Shane: What are some things that people shouldn’t do when drying their cannabis?
Rob: They should not raise the temperature and lower the humidity. Any time that you are rushing through the drying process, it is going to evaporate the terpenes and cannabinoids faster and not preserve them as much as they should be. So you’re going to lose a lot of the flavor and smell and efficacy especially raising the heat, but also lowering the humidity zaps that moisture out quicker than it should be and takes a lot of that smell and flavor with it. So the two main points when we’re looking at quality, value cannabis, in my opinion, is temperature and humidity and controlling that at a seventy-ish degrees means and fifty-ish humidity.
Shane: How does, how does one go about curing their cannabis?
Rob: So I think what the important things to mention is the aspect of trimming after you dry. One of the major things that we found that we really started to influence our market is the need for dry trimming. A lot of people might question why and it’s pretty good science behind why, and hand trimming doesn’t seem to affect it as much, but definitely when we’re using machines. The science behind it is every leaf for every plant has chlorophyll in it. It’s what makes the plant green, we all learn that in high school biology or middle school biology. When you cut that plant and then cut that leaf in the trimming process, it still has chlorophyll in it. With a pair of scissors you are cutting that leaf one, maybe three times during the hand trim process.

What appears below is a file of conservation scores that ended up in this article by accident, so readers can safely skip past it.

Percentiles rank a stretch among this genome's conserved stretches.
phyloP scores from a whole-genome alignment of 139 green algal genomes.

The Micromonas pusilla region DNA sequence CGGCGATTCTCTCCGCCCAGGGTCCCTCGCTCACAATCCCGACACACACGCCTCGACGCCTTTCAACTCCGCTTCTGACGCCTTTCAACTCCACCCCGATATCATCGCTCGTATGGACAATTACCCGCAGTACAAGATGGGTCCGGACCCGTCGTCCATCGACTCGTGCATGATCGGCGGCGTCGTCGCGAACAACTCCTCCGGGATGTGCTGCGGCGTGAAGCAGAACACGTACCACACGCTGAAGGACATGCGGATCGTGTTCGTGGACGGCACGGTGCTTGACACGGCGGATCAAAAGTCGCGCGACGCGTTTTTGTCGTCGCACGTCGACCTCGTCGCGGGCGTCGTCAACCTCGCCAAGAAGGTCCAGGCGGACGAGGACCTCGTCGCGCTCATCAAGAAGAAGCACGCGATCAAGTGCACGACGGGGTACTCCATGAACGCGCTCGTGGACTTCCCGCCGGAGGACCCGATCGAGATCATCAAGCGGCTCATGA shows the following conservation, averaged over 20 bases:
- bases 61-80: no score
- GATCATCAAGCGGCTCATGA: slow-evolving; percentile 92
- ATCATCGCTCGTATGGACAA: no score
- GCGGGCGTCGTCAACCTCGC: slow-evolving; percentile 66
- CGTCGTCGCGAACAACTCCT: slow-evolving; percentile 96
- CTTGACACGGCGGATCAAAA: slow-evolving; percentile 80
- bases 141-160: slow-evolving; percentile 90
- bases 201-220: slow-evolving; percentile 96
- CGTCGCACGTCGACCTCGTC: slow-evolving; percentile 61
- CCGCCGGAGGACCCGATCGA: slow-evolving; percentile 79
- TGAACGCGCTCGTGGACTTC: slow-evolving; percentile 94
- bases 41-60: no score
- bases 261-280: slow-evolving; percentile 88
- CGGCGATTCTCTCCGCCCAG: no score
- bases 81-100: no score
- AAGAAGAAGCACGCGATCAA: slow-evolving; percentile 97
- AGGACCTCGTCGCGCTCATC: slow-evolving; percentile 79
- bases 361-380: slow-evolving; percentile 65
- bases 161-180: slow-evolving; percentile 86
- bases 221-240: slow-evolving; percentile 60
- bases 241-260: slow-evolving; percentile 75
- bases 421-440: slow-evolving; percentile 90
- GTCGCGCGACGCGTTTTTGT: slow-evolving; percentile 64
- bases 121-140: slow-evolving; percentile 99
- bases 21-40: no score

Rob: Everytime you cut that leaf it’s forcing chlorophyll in that cut into the end of the leaf and then back into the bud. When you’re cutting that two to three times you’re forcing a little bit of chlorophyll back in there and then that chlorophyll needs to be work back out of the bud during the cure process, so after you’ve dry it and cured it you may open up a jar and smell hay or grass. Definitely, that trimmed product need to be cured longer to get that smell out of there and back to the true smelling flavor of the bud.